Jump into Far Cry Arcade to play and enjoy infinite Far Cry experiences built by a robust community of creators, free for all players!
Far Cry Arcade is Far Cry 5's map editor mode, and it's bigger, more versatile, and more packed with content than it's been at any point in the series' past. The first Far Cry map editor to enable players to create their own solo, co-op, and PvP levels, Far Cry Arcade is a chance for players to crack open the game and use its assets to build their own customized adventures and experiences. Far Cry Arcade's goal is to make these custom maps as accessible as the campaign, and one way to accomplish that is to integrate them directly into Hope County – and your character's progression.
"We've really pushed hard this time to make it a much more integral part of the Far Cry experience, and to really give it its own identity," says Clark Davies, lead game designer on Far Cry Arcade. "We're going to make sure it's more visible than ever. Not just in our menus, but in the campaign itself. We're going to put arcade booths all around our campaign world in places where it makes sense. And then on top of that, there will be posters all over the game world, which will be simple portals to quick-launch you into our best featured maps."
Walk up to an arcade machine in a bar, for example, and you can jump straight into Far Cry Arcade, check out the latest user-created levels (which will be curated by the developers), and start playing. You'll visit these worlds as the same custom deputy you play in the campaign, and any experience points, perks, or money you earn while playing will cross over into the campaign when you're done. (And no, that doesn't mean you can just create a "level" filled with cash and make yourself rich.)
"The critical thing for us is to make sure that the time players spend in Far Cry Arcade is equally as valued to them as the time that would be spent in the campaign," says Davies. "So we have a shared progression system to do that. All the rewards that you would normally earn in the campaign – money, items, weapons, vehicles, and so on – all of these are equally available to you in Far Cry Arcade, and vice versa. It's one profile; you take it back and forth between the game modes exactly as you'd like, whenever you like. Your time is equally valued wherever you spend it."
Another part of what sets Far Cry Arcade apart is the sheer volume of available items and options for players to experiment with while building levels, says Davies. "It's a huge range of stuff, much more than we ever had in Far Cry 4. In total, it's about 7,000 objects," he says. Your creations won't be limited to the buildings, vehicles, and weaponry you'd find in Hope County, either; Far Cry Arcade will include assets from Far Cry 4 (including yetis) and Far Cry Primal, as well as Assassin's Creed IV: Black Flag, Assassin's Creed Unity, and Watch Dogs. And as post-launch content for Far Cry 5 is released, those assets will be added to Far Cry Arcade as well, letting you get creative with Vietnamese jungles, Martian arachnids, and zombies.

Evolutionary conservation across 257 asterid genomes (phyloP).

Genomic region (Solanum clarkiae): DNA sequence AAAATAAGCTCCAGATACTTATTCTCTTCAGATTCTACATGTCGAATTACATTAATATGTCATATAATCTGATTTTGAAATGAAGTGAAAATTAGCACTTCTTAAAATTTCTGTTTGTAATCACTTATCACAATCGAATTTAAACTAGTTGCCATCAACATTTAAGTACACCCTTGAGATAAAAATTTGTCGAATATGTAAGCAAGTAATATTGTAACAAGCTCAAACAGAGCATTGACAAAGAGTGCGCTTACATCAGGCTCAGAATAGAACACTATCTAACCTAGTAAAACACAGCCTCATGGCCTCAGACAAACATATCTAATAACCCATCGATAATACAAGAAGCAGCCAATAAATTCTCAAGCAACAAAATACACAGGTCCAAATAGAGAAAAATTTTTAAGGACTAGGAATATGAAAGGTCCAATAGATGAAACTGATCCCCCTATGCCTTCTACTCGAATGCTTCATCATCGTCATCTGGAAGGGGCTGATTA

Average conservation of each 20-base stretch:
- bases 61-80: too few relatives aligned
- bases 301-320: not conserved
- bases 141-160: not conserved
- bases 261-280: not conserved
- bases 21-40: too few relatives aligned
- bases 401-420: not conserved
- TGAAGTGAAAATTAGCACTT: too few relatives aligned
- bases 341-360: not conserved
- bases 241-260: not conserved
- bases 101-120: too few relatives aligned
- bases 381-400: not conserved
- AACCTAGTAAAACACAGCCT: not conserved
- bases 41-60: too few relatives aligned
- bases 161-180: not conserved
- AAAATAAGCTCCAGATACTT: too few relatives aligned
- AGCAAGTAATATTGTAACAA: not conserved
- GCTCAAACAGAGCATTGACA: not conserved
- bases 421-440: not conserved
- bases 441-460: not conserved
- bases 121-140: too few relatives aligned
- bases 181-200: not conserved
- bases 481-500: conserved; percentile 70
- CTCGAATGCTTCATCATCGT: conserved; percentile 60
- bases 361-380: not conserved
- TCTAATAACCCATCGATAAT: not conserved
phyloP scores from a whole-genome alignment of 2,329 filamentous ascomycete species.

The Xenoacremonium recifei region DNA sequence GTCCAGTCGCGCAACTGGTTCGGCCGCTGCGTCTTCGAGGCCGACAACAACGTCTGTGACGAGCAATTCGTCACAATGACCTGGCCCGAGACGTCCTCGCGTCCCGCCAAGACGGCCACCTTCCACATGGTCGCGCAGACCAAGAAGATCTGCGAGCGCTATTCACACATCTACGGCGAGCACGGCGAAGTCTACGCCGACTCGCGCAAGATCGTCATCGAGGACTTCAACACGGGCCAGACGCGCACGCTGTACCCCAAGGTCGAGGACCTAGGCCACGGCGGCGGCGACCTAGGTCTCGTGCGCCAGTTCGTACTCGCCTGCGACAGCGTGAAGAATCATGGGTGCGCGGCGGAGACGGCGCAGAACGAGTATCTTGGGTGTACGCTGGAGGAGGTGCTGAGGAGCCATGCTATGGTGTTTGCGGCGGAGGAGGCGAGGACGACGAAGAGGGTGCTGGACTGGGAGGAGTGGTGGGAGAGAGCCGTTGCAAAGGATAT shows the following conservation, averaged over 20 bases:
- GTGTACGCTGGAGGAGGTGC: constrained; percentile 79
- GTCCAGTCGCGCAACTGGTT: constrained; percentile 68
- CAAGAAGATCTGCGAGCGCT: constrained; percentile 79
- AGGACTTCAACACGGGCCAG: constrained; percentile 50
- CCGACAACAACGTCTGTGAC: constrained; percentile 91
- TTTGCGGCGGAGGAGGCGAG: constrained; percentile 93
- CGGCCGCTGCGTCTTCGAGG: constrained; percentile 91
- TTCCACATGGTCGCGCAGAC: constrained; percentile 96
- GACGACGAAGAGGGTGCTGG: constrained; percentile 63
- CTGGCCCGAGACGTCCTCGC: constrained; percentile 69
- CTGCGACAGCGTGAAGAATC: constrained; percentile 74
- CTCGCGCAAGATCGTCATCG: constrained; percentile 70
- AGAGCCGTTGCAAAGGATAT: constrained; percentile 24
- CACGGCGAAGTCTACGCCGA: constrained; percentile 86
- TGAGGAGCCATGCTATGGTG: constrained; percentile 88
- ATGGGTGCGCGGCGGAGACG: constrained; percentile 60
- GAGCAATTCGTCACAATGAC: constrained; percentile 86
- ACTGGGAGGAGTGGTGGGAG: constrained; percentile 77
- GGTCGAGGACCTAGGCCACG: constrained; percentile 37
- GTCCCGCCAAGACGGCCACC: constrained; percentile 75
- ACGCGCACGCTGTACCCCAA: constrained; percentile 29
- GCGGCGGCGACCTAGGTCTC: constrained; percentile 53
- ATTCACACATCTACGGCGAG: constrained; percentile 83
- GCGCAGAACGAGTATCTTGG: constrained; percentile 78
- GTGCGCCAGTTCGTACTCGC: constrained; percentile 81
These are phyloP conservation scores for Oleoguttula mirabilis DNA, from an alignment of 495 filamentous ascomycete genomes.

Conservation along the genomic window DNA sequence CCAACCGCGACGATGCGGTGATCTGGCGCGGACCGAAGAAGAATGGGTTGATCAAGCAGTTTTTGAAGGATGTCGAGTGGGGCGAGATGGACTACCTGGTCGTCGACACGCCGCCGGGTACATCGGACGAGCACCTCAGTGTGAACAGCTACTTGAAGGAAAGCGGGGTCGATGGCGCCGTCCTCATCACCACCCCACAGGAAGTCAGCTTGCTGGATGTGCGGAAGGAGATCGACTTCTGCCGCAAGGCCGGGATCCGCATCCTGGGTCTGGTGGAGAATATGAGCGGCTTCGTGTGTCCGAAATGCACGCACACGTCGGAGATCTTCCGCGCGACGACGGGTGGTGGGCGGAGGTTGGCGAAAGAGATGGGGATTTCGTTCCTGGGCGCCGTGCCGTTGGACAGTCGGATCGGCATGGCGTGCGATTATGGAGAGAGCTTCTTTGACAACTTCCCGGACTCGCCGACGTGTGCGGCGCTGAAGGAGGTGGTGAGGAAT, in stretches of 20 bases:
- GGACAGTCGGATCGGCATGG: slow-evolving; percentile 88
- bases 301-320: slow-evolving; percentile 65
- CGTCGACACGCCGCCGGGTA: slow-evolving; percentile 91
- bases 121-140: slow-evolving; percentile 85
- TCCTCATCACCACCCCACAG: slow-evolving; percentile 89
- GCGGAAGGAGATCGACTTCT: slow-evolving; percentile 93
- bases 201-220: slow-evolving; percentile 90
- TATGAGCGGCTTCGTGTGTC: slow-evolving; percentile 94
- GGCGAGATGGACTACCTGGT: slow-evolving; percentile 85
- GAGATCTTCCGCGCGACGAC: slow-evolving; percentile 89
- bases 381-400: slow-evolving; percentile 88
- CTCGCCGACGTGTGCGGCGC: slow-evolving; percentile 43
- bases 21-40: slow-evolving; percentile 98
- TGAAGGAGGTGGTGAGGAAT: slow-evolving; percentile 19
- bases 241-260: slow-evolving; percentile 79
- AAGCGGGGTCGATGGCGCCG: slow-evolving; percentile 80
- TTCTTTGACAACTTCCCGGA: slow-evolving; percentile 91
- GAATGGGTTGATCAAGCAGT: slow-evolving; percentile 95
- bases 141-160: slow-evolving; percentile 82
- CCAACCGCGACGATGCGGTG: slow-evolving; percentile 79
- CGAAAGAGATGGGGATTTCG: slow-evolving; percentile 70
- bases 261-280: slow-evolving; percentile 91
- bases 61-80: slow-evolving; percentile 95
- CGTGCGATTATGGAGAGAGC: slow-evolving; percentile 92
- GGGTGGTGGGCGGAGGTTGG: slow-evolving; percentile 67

Far Cry Arcade introduces new ways to play as well, with new modes like Bounty Hunt, which challenges you to track down and neutralize a specific target; and Journey, in which you'll need to find your way to the exit. So far, we've played two levels built with the new modes; in Upside Down, a Journey level, we navigated a strange dreamscape where wall clocks pointed the way through upturned houses, grotesque cult displays, and tunnels of clocks and furniture suspended in midair.
Upside Down is completely nonviolent, so long as you don't harpoon its harmless resident goats with your unlimited supply of throwable shovels. That wasn't the case in Terminal Station, a Bounty Hunt level set in a shipping yard. Offering us a choice of two loadouts at the beginning – "Triple-0 Seven," with a silenced pistol, MP5, and Molotov cocktails, or "Screwed," with a single throwing knife – it then challenged us to sneak through the yard, using crates and shipping containers as cover while we silently took down guards and made our way to the target, who was creeping around on a nearby rooftop. We could have gotten past the guards nonlethally if we'd chosen; the only one that needs to be taken down in a Bounty Hunt level is the target, after which you'll need to beat a quick path to the exit for a successful exfiltration.
Far Cry Arcade is also at the heart of Far Cry 5's PvP multiplayer, which we sampled in Beach Brawl, an 12-player team deathmatch map set on a surreal beach filled with shacks and ruins to hide in, and dominated by huge rusting cannons and gigantic Buddhist statues straight out of Kyrat. Like other maps, this one offered a creator-set selection of loadouts geared for stealth, sniping, or assault, and the ATVs and technical trucks at either end were a chance to pile in and rush the enemy team slightly more effectively than if we'd been on foot. Climbing up to sniper perches or hiding underwater to surprise enemies was immensely fun, and deadly wolves, bears, and wolverines kept us on our toes by occasionally charging onto the battlefield and attacking the nearest player.
After Far Cry 5's launch, Far Cry Arcade will be continually supported by the developers, who will pick new maps to be featured each week, as well as oversee mapjams, contests, tutorial livestreams, and other activities for map builders. You'll also be able to preview new maps on the web, add them to a list, and see them waiting for you the next time you boot up Far Cry Arcade. Far Cry 5 is already a huge game, and with a push from Far Cry Arcade, it's poised to get a lot bigger.
Far Cry 5 launches March 27 on PS4, Xbox One, and PC.